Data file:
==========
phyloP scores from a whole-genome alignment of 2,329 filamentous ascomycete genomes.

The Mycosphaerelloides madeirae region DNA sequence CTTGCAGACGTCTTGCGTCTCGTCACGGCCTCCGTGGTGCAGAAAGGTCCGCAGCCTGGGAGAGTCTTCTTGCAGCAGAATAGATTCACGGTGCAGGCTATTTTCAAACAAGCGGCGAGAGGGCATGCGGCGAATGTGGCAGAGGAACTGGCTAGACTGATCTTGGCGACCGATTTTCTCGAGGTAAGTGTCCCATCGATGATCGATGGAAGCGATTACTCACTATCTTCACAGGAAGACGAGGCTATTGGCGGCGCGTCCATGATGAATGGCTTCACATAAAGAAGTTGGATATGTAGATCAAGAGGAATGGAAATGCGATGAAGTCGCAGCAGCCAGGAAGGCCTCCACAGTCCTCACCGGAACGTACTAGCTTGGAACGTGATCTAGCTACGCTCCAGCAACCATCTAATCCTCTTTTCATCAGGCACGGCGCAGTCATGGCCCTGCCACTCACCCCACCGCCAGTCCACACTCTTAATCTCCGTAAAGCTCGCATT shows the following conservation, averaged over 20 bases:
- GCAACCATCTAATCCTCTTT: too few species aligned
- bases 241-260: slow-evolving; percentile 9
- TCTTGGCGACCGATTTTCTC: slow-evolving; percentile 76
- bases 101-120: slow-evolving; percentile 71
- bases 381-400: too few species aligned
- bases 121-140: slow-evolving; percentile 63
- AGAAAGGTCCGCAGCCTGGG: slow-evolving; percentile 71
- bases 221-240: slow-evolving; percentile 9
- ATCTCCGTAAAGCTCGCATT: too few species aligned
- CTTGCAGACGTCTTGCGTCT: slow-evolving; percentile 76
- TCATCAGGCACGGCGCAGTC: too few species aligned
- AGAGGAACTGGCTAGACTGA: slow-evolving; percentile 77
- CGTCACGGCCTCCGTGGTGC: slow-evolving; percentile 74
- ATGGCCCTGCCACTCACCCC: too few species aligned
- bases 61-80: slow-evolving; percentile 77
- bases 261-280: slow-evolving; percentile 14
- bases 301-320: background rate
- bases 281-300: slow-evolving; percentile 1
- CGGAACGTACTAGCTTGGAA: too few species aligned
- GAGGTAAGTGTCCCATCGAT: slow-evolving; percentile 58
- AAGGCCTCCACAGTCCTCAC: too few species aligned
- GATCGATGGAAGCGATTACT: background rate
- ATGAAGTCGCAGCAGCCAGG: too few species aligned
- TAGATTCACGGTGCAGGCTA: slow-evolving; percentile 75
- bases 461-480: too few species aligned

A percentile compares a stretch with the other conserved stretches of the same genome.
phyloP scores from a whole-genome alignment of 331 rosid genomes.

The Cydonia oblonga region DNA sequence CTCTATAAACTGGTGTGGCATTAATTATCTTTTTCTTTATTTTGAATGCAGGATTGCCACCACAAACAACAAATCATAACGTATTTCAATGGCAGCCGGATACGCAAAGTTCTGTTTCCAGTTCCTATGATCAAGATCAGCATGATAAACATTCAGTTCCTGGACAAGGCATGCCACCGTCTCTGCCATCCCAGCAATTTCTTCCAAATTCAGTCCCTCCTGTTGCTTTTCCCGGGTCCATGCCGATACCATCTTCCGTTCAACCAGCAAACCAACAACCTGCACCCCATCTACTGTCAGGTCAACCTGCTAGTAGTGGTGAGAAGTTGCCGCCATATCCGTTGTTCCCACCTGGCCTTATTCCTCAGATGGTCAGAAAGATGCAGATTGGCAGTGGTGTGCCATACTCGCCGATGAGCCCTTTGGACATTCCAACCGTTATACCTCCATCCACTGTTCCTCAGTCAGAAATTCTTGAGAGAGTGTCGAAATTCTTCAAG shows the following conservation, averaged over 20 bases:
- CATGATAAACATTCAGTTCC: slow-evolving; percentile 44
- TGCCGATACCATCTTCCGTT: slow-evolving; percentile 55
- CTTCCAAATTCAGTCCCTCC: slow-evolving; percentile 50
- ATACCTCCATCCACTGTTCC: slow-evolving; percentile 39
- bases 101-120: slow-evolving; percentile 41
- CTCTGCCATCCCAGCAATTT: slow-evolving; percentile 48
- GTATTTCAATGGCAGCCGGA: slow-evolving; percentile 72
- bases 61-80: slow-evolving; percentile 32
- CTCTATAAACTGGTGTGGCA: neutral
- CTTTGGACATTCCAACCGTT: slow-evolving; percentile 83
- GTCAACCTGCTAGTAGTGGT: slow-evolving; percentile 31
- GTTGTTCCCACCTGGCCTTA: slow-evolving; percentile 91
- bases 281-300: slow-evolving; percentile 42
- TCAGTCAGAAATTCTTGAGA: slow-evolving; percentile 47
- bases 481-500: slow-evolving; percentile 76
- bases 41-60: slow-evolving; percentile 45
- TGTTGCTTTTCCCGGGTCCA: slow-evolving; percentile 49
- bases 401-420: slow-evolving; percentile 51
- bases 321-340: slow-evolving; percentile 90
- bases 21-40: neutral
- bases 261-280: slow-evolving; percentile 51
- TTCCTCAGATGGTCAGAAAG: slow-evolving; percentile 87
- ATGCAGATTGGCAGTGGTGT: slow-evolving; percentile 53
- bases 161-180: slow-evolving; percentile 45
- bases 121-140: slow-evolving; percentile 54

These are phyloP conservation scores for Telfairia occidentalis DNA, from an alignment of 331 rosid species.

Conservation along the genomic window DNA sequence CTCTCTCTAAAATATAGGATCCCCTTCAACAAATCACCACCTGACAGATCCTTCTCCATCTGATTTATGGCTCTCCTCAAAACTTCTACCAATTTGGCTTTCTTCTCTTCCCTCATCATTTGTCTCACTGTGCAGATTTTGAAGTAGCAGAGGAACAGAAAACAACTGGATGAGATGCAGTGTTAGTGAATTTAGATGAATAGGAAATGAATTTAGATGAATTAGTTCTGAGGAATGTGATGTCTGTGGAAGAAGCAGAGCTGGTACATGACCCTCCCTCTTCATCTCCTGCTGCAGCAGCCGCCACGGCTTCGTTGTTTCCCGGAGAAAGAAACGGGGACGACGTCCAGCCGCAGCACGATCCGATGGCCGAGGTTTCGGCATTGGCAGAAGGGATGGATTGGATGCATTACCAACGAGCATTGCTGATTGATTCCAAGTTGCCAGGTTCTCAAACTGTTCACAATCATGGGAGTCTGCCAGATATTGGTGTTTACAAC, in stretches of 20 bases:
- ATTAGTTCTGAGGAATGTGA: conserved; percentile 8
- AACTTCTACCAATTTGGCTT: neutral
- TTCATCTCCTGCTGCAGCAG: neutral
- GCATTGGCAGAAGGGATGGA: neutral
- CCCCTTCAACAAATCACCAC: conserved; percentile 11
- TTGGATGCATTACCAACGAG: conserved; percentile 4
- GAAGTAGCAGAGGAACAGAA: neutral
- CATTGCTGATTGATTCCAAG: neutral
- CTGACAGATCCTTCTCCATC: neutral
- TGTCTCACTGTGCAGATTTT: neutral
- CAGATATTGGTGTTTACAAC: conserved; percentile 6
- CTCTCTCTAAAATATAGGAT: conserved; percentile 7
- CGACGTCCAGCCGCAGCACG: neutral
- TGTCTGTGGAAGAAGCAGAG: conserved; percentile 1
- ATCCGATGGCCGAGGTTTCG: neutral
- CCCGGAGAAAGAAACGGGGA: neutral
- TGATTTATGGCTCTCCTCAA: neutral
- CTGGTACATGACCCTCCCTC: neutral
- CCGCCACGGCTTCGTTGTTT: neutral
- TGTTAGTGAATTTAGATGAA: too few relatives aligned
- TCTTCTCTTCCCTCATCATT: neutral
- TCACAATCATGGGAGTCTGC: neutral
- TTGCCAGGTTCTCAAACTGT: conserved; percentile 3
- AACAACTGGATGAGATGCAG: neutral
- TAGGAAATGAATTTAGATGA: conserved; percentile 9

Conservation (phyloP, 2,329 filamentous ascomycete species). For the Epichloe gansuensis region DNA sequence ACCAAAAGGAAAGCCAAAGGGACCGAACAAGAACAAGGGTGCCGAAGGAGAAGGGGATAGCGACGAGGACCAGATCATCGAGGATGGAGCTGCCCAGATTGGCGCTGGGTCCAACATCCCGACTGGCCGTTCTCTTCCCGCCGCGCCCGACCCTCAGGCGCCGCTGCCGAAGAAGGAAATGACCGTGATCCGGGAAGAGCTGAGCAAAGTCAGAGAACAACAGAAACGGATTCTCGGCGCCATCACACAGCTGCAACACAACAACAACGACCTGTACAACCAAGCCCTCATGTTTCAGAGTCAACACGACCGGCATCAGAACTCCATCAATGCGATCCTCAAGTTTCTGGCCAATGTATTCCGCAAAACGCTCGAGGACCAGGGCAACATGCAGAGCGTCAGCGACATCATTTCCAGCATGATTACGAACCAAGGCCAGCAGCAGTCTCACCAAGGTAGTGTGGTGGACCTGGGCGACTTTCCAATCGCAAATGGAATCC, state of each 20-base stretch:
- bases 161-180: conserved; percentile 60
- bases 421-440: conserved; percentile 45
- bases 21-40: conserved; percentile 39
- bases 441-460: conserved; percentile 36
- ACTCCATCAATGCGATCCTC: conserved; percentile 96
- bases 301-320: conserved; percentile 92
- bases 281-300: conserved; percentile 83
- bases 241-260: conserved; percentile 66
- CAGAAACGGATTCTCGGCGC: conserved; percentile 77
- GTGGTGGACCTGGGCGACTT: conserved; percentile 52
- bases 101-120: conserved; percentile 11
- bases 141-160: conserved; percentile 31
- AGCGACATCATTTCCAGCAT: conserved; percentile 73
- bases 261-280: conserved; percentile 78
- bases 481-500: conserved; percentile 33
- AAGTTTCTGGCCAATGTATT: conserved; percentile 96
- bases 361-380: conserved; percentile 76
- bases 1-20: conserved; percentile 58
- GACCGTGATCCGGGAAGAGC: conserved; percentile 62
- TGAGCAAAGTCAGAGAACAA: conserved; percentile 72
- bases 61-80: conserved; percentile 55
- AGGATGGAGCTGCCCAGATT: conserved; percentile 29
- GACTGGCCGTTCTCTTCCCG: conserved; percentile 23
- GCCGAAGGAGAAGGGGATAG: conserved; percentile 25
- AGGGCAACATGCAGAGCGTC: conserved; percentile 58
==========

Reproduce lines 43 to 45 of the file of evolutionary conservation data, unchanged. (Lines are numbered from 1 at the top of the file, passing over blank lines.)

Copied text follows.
- bases 281-300: slow-evolving; percentile 42
- TCAGTCAGAAATTCTTGAGA: slow-evolving; percentile 47
- bases 481-500: slow-evolving; percentile 76